6: But what do we really know, anyway? This is a riff on quarantining, in which they argue that in order to appear rational, we must wait until all the evidence comes in. (Presumably, all the evidence will never come in.) In their most recent editorial against a $13.50 statewide minimum wage, the Editorial Board warns that “the jury is still out” in Seattle, that since enough time hasn’t passed—and really, who knows what quantifies “enough time?”—they can’t recommend the change for everyone else. After the wage was raised in SeaTac, the Editorial Board quoted someone who said “I would counsel the folks in Seattle to see how it goes in SeaTac.” Presumably, if the Editorial Board had their way, we’d still be waiting to raise the wage here.

The most amazing thing about these six steps? None of them are based in reality. The apocalyptic threats are untrue. Claims that raising the minimum wage is unprecedented are patently false. Demands to insert a back-door into the law are just a desperate attempt to turn back the tide. Calls to quarantine the region are just a desperate attempt to keep other cities from realizing that a higher minimum wage would be good for them. Attempts to carve out smaller groups from the increased wage are an attempt to diminish the positive impact of the law. And cries of ignorance after the wage has been raised are simply an attempt to obfuscate the positive impact that anyone who lives in an area that has raised the wage can see with their own eyes.

I have a message for the Editorial Board. Speaking as someone who has dealt with grief, speaking as someone who has quit smoking after a pack-a-day-for-12-years habit, I understand that these steps are totally necessary. Humans can’t adapt to major change without a long process of mental gymnastics. That’s fine. It’s totally normal. But what’s not normal is to keep cycling through the first six steps again and again, as you’ve already done now with SeaTac and then with Seattle. Do you really want to go through this whole frustrating six-step cycle again, on the state level? It’s time for the members of the Editorial Board to finally come together and take that important leap to the seventh, and most important step in this process: Acceptance. Trust me, it feels great up here.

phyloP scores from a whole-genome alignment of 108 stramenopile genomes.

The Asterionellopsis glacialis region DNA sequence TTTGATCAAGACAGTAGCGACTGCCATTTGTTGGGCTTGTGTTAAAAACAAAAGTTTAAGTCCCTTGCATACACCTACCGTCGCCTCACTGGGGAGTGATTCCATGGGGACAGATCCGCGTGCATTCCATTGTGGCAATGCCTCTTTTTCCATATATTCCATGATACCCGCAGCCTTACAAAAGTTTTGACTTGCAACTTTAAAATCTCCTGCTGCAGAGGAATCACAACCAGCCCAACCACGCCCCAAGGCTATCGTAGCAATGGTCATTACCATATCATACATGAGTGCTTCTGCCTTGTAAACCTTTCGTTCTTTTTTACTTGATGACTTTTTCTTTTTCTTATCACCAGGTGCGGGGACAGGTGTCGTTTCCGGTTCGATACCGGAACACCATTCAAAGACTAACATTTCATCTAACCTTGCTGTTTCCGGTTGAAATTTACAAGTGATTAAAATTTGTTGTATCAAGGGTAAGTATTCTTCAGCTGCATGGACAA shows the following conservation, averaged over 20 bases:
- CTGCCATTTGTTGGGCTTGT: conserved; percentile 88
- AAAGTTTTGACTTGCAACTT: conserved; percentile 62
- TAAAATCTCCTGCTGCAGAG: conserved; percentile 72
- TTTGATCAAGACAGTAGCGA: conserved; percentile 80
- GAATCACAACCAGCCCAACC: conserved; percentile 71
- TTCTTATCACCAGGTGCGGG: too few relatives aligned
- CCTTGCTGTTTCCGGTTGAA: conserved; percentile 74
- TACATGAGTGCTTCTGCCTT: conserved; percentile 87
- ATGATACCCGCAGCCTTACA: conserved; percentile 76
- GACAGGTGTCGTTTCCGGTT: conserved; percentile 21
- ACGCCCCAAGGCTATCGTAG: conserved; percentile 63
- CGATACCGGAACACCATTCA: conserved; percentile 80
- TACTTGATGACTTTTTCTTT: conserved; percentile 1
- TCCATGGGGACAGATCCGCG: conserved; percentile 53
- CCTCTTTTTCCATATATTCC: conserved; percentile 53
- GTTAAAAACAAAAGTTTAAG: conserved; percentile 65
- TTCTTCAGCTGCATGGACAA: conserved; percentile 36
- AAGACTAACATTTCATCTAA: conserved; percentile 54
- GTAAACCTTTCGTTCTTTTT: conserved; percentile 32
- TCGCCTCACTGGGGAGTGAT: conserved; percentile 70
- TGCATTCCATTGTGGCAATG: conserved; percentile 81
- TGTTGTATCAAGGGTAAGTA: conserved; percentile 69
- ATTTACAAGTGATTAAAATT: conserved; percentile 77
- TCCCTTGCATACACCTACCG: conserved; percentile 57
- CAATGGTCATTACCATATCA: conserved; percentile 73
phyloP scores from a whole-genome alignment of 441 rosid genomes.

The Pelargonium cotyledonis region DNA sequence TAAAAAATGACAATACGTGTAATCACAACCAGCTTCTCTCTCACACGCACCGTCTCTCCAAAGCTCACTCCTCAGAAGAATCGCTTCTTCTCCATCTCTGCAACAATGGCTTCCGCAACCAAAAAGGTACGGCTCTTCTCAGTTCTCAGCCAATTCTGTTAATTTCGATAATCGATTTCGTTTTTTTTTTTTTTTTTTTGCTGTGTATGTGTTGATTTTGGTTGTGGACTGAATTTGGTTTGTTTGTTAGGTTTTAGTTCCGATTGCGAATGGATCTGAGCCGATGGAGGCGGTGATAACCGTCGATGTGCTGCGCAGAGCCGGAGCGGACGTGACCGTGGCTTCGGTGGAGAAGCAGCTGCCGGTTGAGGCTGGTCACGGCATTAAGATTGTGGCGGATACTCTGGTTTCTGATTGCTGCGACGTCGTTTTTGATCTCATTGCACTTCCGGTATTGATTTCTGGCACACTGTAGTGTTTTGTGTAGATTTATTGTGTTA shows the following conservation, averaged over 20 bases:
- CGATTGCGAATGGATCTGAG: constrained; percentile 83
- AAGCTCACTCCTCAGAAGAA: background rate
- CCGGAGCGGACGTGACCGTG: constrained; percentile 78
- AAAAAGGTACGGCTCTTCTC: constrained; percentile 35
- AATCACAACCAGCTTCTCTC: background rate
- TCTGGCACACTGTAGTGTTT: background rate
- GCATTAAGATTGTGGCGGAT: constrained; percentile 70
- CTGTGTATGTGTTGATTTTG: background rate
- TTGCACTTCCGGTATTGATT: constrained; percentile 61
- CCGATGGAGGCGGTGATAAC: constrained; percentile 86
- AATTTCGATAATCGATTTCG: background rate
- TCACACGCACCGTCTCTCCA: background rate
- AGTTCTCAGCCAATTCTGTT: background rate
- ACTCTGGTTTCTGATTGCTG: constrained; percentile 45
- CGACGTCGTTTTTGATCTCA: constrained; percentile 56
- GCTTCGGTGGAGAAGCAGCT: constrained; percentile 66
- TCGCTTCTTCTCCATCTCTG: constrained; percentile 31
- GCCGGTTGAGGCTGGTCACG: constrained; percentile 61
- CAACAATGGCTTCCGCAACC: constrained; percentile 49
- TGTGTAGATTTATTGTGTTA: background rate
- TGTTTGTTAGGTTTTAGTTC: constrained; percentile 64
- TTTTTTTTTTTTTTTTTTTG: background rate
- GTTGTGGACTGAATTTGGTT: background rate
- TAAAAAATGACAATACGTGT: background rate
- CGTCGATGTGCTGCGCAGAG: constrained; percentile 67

Daily Clips: April 29th, 2016

Oklahoma court decides it’s not technically rape if it’s oral and she’s drunk: Good god. This 5-0 decision is sickening and sets an awful precedent.

We know we hate the establishment-but do we know what it is? The term gets thrown around a lot. Has it lost it’s essential meaning as a result?

Brooks bemoans Donald Trump’s nomination: Schadenfreude in column form.

Obama’s economic disappointment: Yesterday, I featured the New York Times feature article on Obama and his economic legacy. Here is an entirely different take. The title kind of tips the author’s hand.

Tweet of the day:



Daily Clips: April 28th, 2016

President Obama weighs his economic legacy: We’re now at that self-aggrandizing stage in a president’s term where they start to “cement” their legacy. Barack Obama certainly used this feature article in the New York Times to do just that. He speaks at length about the state of the US economy and how it’s not actually as bad as many Americans seem to think. The president does an admirable job of selling his economic policies.

However, at times, the president sounds like he doesn’t respect the economic anxiety of many Americans (or their economic acumen):

Asked if he was frustrated by all the criticism, Obama insisted that he wasn’t, at least not personally. ‘It has frustrated me only insofar as it has shaped the political debate,’ he said. ‘We were moving so fast early on that we couldn’t take victory laps. We couldn’t explain everything we were doing. I mean, one day we’re saving the banks; the next day we’re saving the auto industry; the next day we’re trying to see whether we can have some impact on the housing market.’

I understand that he got thrust into a terrible economic situation, but this comment clearly shows his disdain for public opinion. It reminds me of ObamaCare’s architect Jonathan Gruber’s comments about “the stupidity of the American voter.” Too often, this administration passes the blame onto the American people, and I find that to be the sign of weak/ineffective leadership.